In it, but not of it. TPM DC
Like the AHIP/PwC report, Blue Cross farmed theirs out to consultants--in this case Oliver Wyman. One of the most damning claims: "We estimate that in most states, premiums for the youngest 30 percent of the population will increase by 69 percent under a 2:1 age band included in the Senate HELP and House Committee bills compared to a 5:1 age band."
The various reform proposals on the Hill peg the age band at different levels. Basically, the band outlines the degree to which insurers are allowed to increase peoples' premiums based on age. Under the terms of the House legislation, this ratio would be 2:1 (i.e. an insurer could double the premiums of a 64 year old over those of an 18 year old simply based on age alone). Under the Senate Finance Committee bill, that ratio would be 5:1. The narrower the age band, the more young people will be paying in to the system to subsidize the cost of caring for the middle-aged and elderly.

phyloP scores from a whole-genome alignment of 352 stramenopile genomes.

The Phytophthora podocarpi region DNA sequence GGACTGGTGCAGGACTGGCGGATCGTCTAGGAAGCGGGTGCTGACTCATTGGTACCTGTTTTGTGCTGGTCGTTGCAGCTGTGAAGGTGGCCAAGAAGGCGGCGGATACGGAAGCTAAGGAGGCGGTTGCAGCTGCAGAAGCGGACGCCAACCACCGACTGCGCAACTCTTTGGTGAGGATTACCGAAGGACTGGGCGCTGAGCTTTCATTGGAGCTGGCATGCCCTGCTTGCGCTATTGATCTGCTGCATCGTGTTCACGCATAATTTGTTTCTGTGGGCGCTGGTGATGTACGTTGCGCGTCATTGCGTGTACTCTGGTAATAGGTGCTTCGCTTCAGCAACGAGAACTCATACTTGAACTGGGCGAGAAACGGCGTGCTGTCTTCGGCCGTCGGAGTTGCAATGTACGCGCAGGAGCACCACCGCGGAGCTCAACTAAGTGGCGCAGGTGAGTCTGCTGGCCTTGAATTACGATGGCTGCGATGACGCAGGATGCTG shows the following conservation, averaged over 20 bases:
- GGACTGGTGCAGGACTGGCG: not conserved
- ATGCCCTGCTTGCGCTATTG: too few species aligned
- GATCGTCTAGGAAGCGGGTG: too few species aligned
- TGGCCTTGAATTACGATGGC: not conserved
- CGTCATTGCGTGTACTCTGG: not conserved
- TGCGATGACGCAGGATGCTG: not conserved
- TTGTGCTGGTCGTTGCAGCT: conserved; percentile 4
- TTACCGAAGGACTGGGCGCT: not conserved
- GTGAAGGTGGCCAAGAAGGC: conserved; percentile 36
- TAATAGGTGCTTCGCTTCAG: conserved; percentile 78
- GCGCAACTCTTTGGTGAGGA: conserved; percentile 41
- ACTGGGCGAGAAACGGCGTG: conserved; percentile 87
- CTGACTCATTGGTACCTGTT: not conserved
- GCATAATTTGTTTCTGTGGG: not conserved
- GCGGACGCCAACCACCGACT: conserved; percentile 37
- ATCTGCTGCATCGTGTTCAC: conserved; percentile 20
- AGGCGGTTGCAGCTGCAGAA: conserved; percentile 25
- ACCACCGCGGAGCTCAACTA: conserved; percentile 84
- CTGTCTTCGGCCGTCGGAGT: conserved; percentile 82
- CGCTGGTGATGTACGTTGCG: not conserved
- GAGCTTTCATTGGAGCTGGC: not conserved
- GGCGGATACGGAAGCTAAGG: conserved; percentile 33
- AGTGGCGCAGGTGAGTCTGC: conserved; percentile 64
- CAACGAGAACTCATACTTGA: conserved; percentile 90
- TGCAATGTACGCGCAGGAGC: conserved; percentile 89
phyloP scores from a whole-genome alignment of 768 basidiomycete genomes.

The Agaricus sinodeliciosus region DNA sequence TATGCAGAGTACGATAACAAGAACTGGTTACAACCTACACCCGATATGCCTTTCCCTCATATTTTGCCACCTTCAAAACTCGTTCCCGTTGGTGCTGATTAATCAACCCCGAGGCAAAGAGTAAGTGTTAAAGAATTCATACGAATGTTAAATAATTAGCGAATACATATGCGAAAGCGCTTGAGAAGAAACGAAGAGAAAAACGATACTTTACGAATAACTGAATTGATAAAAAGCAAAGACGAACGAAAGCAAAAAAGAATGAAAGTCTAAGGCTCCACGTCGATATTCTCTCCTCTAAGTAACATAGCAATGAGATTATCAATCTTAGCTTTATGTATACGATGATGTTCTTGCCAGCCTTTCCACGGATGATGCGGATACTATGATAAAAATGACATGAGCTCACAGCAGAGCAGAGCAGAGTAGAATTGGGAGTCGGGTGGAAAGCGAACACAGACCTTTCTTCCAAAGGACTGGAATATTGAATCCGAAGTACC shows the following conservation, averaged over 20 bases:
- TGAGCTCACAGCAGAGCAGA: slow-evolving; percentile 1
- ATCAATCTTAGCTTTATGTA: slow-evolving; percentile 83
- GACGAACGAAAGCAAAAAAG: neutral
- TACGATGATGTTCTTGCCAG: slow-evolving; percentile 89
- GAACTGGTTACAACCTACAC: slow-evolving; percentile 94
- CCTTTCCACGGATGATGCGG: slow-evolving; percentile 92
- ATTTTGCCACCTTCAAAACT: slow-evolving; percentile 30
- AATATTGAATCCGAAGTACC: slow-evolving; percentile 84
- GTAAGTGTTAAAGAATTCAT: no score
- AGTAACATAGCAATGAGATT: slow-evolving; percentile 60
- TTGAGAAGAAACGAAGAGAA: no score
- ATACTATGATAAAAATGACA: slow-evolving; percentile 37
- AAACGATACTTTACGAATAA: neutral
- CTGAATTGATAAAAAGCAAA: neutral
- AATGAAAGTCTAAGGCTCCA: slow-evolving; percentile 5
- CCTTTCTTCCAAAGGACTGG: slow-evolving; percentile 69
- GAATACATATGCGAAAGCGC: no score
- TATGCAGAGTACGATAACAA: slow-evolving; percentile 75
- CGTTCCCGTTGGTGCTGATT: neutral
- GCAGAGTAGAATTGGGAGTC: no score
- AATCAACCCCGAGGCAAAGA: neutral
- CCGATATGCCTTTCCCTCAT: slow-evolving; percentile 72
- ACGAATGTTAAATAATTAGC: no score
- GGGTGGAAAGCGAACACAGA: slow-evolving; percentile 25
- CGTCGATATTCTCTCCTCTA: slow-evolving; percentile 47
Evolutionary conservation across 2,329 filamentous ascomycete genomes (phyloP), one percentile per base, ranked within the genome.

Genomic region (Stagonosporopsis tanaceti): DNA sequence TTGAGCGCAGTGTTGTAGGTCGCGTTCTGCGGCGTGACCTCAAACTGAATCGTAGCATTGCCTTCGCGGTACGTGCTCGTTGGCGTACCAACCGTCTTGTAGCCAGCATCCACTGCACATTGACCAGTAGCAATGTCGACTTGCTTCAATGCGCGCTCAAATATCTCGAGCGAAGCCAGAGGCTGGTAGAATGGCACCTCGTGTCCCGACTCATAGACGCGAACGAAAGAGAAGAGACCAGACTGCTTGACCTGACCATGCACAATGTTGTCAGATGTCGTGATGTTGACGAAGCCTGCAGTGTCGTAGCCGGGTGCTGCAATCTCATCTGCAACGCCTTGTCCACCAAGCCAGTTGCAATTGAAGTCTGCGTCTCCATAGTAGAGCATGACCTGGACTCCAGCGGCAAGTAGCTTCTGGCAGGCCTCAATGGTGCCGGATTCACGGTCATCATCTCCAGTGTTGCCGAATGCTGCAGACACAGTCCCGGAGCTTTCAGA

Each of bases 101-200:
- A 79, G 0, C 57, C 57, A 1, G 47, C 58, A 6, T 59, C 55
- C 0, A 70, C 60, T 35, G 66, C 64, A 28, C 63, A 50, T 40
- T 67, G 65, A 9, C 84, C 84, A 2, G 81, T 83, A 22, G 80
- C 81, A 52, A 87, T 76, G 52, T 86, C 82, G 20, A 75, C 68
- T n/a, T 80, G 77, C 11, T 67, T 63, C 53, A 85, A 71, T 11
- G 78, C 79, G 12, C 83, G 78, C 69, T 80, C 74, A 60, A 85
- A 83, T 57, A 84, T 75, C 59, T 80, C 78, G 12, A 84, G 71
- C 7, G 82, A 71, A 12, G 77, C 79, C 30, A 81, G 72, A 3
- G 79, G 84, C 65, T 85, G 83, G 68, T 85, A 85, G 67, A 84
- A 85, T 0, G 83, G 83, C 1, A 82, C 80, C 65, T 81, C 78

So it's true that a narrow age band taken on its own would push up premium prices for younger consumers. But the report does not factor in other considerations, such as the fact that individual insurance plans will be purchased in a competitive exchange, or that the exchange might include a public option, which could drive down premiums even further. (In fact, in its letter, BlueCross urges Congress to "reject" the public option altogether.) And though the report does incorporate the mitigating effect of subsidies when it comes to the impact of a strong vs. weak individual mandate, it does not appear to address the degree to which subsidies will offset the premium increases incurred by narrowing the age band.
A call to Oliver Wyman was not immediately returned.